America

Apple's Steve Jobs Says Software Update Will Curtail Location Collection

Apple CEO Steve Jobs demonstrates the company's FaceTime app in October. i i

hide captionApple CEO Steve Jobs demonstrates the company's FaceTime app in October.

Tony Avelar/AP
Apple CEO Steve Jobs demonstrates the company's FaceTime app in October.

Apple CEO Steve Jobs demonstrates the company's FaceTime app in October.

Tony Avelar/AP

Today, Apple announced that the collection and storage of location data was due to a programming error.

"We don't think the iPhone needs to store more than seven days of this data," the company said in a press release. In next few weeks, it added, Apple will release a new version of its software that keeps only a limited amount of location data, does not write the information to a computer and deletes the information as soon Location Services are turned off.

Apple has been facing controversy after researchers discovered last week that iPhones running the latest version of its operating system kept a detailed log of a user's location based on cell tower and WiFi hotspot data. In some cases, the log went back more than a year.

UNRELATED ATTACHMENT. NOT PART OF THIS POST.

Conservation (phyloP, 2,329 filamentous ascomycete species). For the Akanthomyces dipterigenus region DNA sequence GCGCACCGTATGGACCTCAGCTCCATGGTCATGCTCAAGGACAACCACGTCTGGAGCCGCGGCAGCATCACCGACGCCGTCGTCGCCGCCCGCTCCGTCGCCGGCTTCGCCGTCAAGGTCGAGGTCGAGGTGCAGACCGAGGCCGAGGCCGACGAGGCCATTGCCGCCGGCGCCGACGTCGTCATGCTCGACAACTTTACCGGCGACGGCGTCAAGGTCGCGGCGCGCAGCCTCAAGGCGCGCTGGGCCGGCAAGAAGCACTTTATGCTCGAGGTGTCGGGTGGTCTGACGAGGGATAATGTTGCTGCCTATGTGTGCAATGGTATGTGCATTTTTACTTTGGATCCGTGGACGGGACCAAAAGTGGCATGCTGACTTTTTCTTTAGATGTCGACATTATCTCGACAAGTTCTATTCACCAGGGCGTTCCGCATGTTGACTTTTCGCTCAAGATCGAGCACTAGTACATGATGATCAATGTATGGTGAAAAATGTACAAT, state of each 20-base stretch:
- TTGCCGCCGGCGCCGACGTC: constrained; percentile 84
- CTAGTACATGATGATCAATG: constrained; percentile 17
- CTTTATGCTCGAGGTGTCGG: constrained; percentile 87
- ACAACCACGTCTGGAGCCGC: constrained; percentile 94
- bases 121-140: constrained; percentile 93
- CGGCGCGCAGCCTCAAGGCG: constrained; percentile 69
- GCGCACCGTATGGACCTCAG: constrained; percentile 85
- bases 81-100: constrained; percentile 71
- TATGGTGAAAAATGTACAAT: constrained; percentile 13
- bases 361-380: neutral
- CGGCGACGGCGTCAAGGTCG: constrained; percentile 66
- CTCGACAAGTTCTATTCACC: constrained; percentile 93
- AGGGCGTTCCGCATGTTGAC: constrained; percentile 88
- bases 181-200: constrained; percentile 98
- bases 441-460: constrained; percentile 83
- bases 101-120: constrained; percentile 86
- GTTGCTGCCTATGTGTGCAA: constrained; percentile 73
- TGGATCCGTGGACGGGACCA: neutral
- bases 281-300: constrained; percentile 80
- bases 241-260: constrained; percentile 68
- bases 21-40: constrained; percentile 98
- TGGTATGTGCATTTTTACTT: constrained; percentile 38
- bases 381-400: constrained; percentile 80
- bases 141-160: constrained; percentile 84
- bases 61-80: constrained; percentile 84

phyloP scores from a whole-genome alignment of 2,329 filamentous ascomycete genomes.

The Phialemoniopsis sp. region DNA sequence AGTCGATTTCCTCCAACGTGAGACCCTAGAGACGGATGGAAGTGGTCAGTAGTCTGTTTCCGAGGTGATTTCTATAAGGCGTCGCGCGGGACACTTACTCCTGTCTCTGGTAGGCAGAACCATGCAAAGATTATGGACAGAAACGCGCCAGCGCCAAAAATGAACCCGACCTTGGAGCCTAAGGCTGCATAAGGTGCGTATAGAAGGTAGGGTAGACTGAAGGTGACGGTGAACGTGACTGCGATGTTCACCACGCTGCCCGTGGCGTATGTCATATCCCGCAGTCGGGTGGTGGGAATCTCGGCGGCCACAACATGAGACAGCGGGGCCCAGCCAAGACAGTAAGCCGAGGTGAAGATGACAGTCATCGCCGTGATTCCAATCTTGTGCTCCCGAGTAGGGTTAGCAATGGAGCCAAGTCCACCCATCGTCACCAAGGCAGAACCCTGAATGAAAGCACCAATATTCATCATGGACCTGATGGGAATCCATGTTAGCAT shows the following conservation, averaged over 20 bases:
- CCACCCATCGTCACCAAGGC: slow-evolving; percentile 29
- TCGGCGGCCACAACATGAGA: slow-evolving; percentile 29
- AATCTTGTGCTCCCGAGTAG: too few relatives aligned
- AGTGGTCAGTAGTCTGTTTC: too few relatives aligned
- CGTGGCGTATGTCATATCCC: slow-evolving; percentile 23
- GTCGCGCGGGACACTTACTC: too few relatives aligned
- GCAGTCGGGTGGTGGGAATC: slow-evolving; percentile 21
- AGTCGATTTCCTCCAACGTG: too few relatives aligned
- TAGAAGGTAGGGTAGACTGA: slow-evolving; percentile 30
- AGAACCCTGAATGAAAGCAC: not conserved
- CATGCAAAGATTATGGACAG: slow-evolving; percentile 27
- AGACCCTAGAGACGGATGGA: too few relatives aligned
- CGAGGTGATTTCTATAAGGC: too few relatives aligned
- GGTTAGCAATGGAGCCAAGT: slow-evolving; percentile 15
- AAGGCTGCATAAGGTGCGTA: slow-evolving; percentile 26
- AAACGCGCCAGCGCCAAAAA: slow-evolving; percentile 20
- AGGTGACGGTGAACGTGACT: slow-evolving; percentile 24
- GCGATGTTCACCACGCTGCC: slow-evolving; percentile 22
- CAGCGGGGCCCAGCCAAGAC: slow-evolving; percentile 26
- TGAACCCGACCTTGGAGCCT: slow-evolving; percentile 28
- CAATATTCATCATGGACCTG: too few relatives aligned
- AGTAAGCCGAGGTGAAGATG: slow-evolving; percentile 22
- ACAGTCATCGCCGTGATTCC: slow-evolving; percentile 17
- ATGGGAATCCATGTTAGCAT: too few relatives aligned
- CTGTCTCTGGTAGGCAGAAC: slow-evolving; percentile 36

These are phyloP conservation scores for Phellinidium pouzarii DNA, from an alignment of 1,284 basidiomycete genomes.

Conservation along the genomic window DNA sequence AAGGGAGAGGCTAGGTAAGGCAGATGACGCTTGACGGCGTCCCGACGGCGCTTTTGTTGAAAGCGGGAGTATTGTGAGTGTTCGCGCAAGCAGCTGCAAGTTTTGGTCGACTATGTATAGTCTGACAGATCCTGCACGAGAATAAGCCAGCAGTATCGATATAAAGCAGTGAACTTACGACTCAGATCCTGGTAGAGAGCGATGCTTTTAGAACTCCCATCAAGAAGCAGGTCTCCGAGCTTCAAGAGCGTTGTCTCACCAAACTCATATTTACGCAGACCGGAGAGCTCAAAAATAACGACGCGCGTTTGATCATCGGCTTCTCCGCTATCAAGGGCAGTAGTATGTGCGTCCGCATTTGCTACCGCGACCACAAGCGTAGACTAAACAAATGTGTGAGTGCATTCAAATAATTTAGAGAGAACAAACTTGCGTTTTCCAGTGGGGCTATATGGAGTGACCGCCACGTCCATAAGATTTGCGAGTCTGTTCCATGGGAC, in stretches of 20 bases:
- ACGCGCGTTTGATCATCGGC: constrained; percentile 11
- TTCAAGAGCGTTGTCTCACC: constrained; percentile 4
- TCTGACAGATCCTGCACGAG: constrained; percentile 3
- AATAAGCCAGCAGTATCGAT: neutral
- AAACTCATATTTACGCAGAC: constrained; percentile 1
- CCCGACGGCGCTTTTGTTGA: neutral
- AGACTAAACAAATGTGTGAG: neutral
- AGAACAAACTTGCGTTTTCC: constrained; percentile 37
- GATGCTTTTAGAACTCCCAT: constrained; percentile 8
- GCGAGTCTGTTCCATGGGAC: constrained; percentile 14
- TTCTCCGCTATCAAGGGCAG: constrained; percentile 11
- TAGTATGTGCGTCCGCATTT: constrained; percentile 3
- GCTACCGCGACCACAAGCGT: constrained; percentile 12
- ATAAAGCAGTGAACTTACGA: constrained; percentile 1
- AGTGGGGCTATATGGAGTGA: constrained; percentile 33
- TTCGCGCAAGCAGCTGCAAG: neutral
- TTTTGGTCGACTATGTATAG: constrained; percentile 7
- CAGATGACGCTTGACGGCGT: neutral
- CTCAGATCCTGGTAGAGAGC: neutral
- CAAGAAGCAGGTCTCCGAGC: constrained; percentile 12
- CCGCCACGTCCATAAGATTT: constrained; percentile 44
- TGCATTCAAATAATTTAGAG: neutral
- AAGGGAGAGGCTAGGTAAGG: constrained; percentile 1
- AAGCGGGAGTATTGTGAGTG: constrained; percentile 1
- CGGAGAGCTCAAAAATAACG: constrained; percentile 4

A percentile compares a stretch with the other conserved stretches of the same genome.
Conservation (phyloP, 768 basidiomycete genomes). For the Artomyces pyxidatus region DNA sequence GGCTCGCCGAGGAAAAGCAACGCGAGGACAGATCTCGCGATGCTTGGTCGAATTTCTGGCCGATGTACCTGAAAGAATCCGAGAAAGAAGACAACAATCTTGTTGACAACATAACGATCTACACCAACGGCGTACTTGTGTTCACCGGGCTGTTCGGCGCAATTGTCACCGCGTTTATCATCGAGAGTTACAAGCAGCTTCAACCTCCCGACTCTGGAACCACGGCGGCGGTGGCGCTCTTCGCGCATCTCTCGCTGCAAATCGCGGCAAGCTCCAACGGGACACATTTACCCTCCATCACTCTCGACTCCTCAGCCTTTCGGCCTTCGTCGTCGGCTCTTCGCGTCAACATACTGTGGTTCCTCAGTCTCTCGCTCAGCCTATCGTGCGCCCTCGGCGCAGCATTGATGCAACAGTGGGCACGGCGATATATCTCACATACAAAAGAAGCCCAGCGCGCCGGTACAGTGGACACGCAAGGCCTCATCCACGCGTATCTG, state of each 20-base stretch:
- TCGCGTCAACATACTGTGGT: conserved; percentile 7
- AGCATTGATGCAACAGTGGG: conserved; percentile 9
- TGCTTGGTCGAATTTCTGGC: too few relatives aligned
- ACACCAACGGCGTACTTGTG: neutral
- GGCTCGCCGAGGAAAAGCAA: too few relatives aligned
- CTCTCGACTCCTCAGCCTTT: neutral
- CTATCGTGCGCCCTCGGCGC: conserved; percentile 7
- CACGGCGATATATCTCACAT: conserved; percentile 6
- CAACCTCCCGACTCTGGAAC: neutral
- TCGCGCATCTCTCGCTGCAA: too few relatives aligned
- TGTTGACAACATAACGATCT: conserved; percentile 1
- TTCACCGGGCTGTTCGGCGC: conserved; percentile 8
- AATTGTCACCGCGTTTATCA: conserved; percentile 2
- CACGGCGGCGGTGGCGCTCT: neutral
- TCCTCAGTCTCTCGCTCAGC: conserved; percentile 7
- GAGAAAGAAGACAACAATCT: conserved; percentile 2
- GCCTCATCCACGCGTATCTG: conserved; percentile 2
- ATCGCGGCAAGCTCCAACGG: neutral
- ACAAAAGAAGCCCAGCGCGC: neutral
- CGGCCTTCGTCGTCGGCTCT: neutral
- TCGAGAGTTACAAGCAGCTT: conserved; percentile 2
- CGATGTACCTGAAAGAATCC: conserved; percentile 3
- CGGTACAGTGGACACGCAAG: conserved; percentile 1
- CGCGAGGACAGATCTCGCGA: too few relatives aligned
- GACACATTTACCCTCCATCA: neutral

Steve Jobs spoke to All Things D's Mobilized today and said Apple wasn't "tracking anyone."

"The files they found on these phones, as we explained, it turned out were basically files we have built through anonymous, crowdsourced information that we collect from the tens of millions of iPhones out there," Jobs told Mobilized.

Jobs added that tech companies haven't done a good job of educating its users.

"As new technology comes into the society there is a period of adjustment and education," Jobs said. "We haven't – as an industry – done a very good job educating people, I think, as to some of the more subtle things going on here. As such, (people) jumped to a lot of wrong conclusions in the last week."

Jobs said that Apple would testify at the May 10 hearing of the Judiciary Committee's Subcommittee on Privacy, Technology and the Law. The hearing is titled, "Protecting Mobile Privacy: Your Smartphones, Tablets, Cell Phones and Your Privacy."

Comments

 

Please keep your community civil. All comments must follow the NPR.org Community rules and terms of use, and will be moderated prior to posting. NPR reserves the right to use the comments we receive, in whole or in part, and to use the commenter's name and location, in any medium. See also the Terms of Use, Privacy Policy and Community FAQ.

Support comes from: